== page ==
I’m not feeling much like verbose, deep & meaningful posts at the moment. After all, it’s only photography. Nothing important, right ? Except, of course, when it’s on artfully 2-stop over-exposed Portra 400 film (gasp), giving it that automatic je-ne-sais-quoi. Then, the subject, the composition, all the rest of it, nothing matters at all, ‘cos it’s got that great ethereal washed out, damn the highlights hipster look.
So, here you. Four examples of absolute medium format filmic gorgeousness, freezing unique moments in time Down South in Puglia.
Sorry. I’m in a funny mood today.
Many, many years ago, back when I was working as a glaciologist, I attend a conference of a group of scientists studying the Flichner-Ronne ice shelf, in Antarctica. The conference was doubtless interesting, and indeed a highlight was visiting the brand new Norwegian Glacier museum. But the thing that always stuck in my mind was the magical venue. The conference was organised in a place called Hotel Mundal, a classic Norwegian “belle époque” hideaway lying on the shores of the Fjærland fjord, and owned by the family of conference organiser, Olal Orheim (who was also instrumental in founding the Glacier Museum). The hotel was established in the late 19th century to cater for wealthy tourists visiting the glaciers at the head of the fjord, who until then had no choice but to stay on ships anchored offshore.
Back when I first visited, at least if travelling by land, Hotel Mundal was in the back of beyond. The tunnel that now connects Fjærland to Sogndal did not exist, and although you could drive into the area along a largely deserted road, and through another tunnel, to the north, the only way out was by ferry along the fjord. These days, the road is a bit busier, and the ferry port sits abandoned.
I always dreamt of returning one day, and this year, finally, I did, together with my better half, and her mother, who celebrated her 80th birthday at the hotel.
It turns out we were lucky: Hotel Mundal had been sold several times, and was in decline for some time. Last year did not open at all. But this year it has been rescued, by a wonderful couple, Carrie and Idar, who together with their small but fabulous staff (and unbelievable cook) have undertaken to return Mundal to its prime, an epic labour of love.
Every day it seems new treasures are rescued from the cellars, mementoes of famous visitors such as Kaiser Wilhelm or Walter Mondale, or strange, arcane devices for which the purpose is yet to be revealed.
It’s a wonderful place just to relax and bury yourself in the sense of history and belonging. Clearly it is also painfully photogenic, and I cursed my lack of ability as an interior photographer (or indeed any other kind). But to get a sense of the place, I think it is maybe appropriate to share some photos from a camera with a least one foot in the past, the Bessa III 667, using Portra 400 film. Possibly, somewhere, in a neglected box, I’ve got some earlier snapshots of Mundal. I guess I should take a look for them.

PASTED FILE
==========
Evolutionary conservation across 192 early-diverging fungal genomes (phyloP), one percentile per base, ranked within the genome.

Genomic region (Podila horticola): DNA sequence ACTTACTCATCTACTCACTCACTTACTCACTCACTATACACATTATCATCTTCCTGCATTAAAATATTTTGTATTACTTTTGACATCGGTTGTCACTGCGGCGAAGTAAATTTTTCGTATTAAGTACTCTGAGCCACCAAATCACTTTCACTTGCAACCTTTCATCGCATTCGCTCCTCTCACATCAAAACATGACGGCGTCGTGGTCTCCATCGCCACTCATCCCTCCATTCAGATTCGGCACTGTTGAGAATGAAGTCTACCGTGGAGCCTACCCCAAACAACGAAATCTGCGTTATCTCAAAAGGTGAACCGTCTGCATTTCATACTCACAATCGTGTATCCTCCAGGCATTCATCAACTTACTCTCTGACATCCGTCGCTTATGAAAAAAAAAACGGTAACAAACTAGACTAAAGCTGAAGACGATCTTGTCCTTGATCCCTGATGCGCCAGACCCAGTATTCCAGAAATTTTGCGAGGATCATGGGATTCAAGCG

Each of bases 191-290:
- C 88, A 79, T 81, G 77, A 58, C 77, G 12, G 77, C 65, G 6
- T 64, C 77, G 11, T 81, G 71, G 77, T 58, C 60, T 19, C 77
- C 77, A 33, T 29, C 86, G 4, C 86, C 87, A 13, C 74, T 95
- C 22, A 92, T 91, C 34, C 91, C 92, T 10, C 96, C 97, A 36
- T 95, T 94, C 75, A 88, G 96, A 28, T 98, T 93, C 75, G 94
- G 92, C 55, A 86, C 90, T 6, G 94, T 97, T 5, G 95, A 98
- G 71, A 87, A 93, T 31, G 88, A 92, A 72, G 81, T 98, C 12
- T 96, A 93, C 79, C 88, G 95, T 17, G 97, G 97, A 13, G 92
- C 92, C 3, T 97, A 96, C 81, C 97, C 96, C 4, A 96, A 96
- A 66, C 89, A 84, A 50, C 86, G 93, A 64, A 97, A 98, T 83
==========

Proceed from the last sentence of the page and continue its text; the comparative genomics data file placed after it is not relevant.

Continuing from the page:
It’s been quite a while since I last posted anything here. I’ve neither had the time nor much motivation recently. Time, because of two weeks in Norway, taking my mother-in-law around the fjords for her 80th birthday, but also making a number of emergency trips to south west England to visit my mother, who is seriously ill. Motivation, because there wasn’t really that much I felt worth writing about. Life catches up with us sometimes.
Anyway, on the plus side, I’ve got a batch of film & digital photos from Norway to go through. Fortunately my mother-in-law is, in her own way, a keen photographer, so the odd photo stop was not a problem. But the general restrictions on schedules and locations on such a trip did basically mean that anything more than a few steps from the care simply wasn’t photogenic. And the weather was frequently so awful that no amount of correct clothing could make it right for photography.
As I mentioned in my last post, I recently bought a medium format film camera on eBay, a Voigtländer Bessa III, which does 6x6 and 6x7 formats. This was a bit of retail therapy, to be honest, but it has turned out to be a very good buy. It’s a delightful camera to use, it produces fantastic results, it’s incredibly light and compact for a medium format camera, and the fact that it looks like an antique, despite being ultra-modern under the skin, helps to make it look unthreatening in a “street” context. I’ll be publishing some photos from it soon.
Prior to all this, I also managed to slip in a quick trip to Tuscany, and although that was generally very low-key from a photography point of view, I did manage to come back with one shot that I really like. It was locked away in a Kodak E100G canister for over a month, before being released by Studio 13 in Zürich. And here it is:
It looks more impressive at full size, but most people don’t have a screen 13,500 pixels wide, so I had to reduce it a bit :-)
Hot on the heals of Camera of the Week #1 comes another fabulous new addition to my range of state-of-the-art imaging machines! Actually, this one is, sort of, state of the art. It is a Voigtlander Bessa III 667 medium format rangefinder, released just a few years ago, and featuring probably the best RF viewfinder I’ve ever seen, along with an excellent metering system and great ergonomics.